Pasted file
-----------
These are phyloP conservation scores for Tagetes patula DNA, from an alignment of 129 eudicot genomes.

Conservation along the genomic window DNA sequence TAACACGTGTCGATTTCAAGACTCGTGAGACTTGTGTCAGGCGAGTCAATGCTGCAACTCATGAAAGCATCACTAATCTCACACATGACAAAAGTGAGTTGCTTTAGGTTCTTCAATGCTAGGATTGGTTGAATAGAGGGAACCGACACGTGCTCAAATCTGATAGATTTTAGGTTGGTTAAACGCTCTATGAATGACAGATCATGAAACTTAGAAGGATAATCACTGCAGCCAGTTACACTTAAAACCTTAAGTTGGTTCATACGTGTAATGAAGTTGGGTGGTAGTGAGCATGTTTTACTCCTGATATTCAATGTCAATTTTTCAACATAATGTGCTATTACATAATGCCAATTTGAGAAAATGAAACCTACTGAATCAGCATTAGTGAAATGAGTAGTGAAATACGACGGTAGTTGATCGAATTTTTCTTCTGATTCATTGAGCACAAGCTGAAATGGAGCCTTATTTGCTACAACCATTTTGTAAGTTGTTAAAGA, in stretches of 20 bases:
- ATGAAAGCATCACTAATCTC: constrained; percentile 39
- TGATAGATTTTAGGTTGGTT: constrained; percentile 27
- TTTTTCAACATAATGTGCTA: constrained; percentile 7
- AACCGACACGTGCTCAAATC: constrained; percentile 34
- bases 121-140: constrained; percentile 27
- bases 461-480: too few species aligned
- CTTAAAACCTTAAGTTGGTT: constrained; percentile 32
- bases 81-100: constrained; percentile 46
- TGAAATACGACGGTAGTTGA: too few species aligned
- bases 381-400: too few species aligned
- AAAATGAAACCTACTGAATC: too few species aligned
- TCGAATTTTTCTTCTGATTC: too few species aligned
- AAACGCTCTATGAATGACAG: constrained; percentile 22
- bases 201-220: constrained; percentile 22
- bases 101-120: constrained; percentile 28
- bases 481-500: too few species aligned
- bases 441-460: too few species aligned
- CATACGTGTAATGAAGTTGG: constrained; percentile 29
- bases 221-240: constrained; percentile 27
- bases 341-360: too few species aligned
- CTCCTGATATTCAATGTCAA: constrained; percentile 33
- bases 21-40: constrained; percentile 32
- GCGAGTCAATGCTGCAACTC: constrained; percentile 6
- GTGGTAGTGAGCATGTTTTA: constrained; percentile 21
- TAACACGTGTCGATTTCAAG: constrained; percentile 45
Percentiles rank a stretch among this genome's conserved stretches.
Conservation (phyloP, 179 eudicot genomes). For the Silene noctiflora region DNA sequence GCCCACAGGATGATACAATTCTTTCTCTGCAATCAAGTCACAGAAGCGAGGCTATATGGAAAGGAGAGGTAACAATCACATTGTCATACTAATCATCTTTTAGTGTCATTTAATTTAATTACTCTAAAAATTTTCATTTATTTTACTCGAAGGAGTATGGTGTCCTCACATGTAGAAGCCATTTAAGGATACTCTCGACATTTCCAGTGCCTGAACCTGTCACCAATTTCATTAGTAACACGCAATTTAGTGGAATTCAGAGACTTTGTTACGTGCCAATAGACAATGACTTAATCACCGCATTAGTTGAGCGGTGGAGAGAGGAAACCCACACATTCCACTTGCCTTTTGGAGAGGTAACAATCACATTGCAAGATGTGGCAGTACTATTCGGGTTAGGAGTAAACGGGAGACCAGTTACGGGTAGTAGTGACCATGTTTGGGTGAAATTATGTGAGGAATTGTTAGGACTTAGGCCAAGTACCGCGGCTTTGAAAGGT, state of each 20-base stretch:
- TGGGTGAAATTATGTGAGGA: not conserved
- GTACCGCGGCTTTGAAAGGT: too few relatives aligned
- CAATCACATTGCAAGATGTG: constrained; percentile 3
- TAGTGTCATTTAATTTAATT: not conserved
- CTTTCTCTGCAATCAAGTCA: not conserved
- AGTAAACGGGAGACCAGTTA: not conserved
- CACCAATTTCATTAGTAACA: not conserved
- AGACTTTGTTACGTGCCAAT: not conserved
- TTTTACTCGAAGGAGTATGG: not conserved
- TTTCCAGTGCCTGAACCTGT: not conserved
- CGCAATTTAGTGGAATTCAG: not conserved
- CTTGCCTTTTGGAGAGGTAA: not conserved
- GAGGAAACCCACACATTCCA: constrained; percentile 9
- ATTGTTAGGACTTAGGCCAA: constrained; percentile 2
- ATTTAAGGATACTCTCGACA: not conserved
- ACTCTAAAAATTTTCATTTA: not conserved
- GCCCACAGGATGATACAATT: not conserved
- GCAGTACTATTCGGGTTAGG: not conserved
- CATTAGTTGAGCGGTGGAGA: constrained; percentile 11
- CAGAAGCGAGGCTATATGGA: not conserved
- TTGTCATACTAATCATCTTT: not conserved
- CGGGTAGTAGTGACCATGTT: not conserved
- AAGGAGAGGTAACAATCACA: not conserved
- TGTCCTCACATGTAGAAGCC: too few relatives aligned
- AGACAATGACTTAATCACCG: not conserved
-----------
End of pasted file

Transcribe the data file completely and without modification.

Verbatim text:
These are phyloP conservation scores for Tagetes patula DNA, from an alignment of 129 eudicot genomes.

Conservation along the genomic window DNA sequence TAACACGTGTCGATTTCAAGACTCGTGAGACTTGTGTCAGGCGAGTCAATGCTGCAACTCATGAAAGCATCACTAATCTCACACATGACAAAAGTGAGTTGCTTTAGGTTCTTCAATGCTAGGATTGGTTGAATAGAGGGAACCGACACGTGCTCAAATCTGATAGATTTTAGGTTGGTTAAACGCTCTATGAATGACAGATCATGAAACTTAGAAGGATAATCACTGCAGCCAGTTACACTTAAAACCTTAAGTTGGTTCATACGTGTAATGAAGTTGGGTGGTAGTGAGCATGTTTTACTCCTGATATTCAATGTCAATTTTTCAACATAATGTGCTATTACATAATGCCAATTTGAGAAAATGAAACCTACTGAATCAGCATTAGTGAAATGAGTAGTGAAATACGACGGTAGTTGATCGAATTTTTCTTCTGATTCATTGAGCACAAGCTGAAATGGAGCCTTATTTGCTACAACCATTTTGTAAGTTGTTAAAGA, in stretches of 20 bases:
- ATGAAAGCATCACTAATCTC: constrained; percentile 39
- TGATAGATTTTAGGTTGGTT: constrained; percentile 27
- TTTTTCAACATAATGTGCTA: constrained; percentile 7
- AACCGACACGTGCTCAAATC: constrained; percentile 34
- bases 121-140: constrained; percentile 27
- bases 461-480: too few species aligned
- CTTAAAACCTTAAGTTGGTT: constrained; percentile 32
- bases 81-100: constrained; percentile 46
- TGAAATACGACGGTAGTTGA: too few species aligned
- bases 381-400: too few species aligned
- AAAATGAAACCTACTGAATC: too few species aligned
- TCGAATTTTTCTTCTGATTC: too few species aligned
- AAACGCTCTATGAATGACAG: constrained; percentile 22
- bases 201-220: constrained; percentile 22
- bases 101-120: constrained; percentile 28
- bases 481-500: too few species aligned
- bases 441-460: too few species aligned
- CATACGTGTAATGAAGTTGG: constrained; percentile 29
- bases 221-240: constrained; percentile 27
- bases 341-360: too few species aligned
- CTCCTGATATTCAATGTCAA: constrained; percentile 33
- bases 21-40: constrained; percentile 32
- GCGAGTCAATGCTGCAACTC: constrained; percentile 6
- GTGGTAGTGAGCATGTTTTA: constrained; percentile 21
- TAACACGTGTCGATTTCAAG: constrained; percentile 45
Percentiles rank a stretch among this genome's conserved stretches.
Conservation (phyloP, 179 eudicot genomes). For the Silene noctiflora region DNA sequence GCCCACAGGATGATACAATTCTTTCTCTGCAATCAAGTCACAGAAGCGAGGCTATATGGAAAGGAGAGGTAACAATCACATTGTCATACTAATCATCTTTTAGTGTCATTTAATTTAATTACTCTAAAAATTTTCATTTATTTTACTCGAAGGAGTATGGTGTCCTCACATGTAGAAGCCATTTAAGGATACTCTCGACATTTCCAGTGCCTGAACCTGTCACCAATTTCATTAGTAACACGCAATTTAGTGGAATTCAGAGACTTTGTTACGTGCCAATAGACAATGACTTAATCACCGCATTAGTTGAGCGGTGGAGAGAGGAAACCCACACATTCCACTTGCCTTTTGGAGAGGTAACAATCACATTGCAAGATGTGGCAGTACTATTCGGGTTAGGAGTAAACGGGAGACCAGTTACGGGTAGTAGTGACCATGTTTGGGTGAAATTATGTGAGGAATTGTTAGGACTTAGGCCAAGTACCGCGGCTTTGAAAGGT, state of each 20-base stretch:
- TGGGTGAAATTATGTGAGGA: not conserved
- GTACCGCGGCTTTGAAAGGT: too few relatives aligned
- CAATCACATTGCAAGATGTG: constrained; percentile 3
- TAGTGTCATTTAATTTAATT: not conserved
- CTTTCTCTGCAATCAAGTCA: not conserved
- AGTAAACGGGAGACCAGTTA: not conserved
- CACCAATTTCATTAGTAACA: not conserved
- AGACTTTGTTACGTGCCAAT: not conserved
- TTTTACTCGAAGGAGTATGG: not conserved
- TTTCCAGTGCCTGAACCTGT: not conserved
- CGCAATTTAGTGGAATTCAG: not conserved
- CTTGCCTTTTGGAGAGGTAA: not conserved
- GAGGAAACCCACACATTCCA: constrained; percentile 9
- ATTGTTAGGACTTAGGCCAA: constrained; percentile 2
- ATTTAAGGATACTCTCGACA: not conserved
- ACTCTAAAAATTTTCATTTA: not conserved
- GCCCACAGGATGATACAATT: not conserved
- GCAGTACTATTCGGGTTAGG: not conserved
- CATTAGTTGAGCGGTGGAGA: constrained; percentile 11
- CAGAAGCGAGGCTATATGGA: not conserved
- TTGTCATACTAATCATCTTT: not conserved
- CGGGTAGTAGTGACCATGTT: not conserved
- AAGGAGAGGTAACAATCACA: not conserved
- TGTCCTCACATGTAGAAGCC: too few relatives aligned
- AGACAATGACTTAATCACCG: not conserved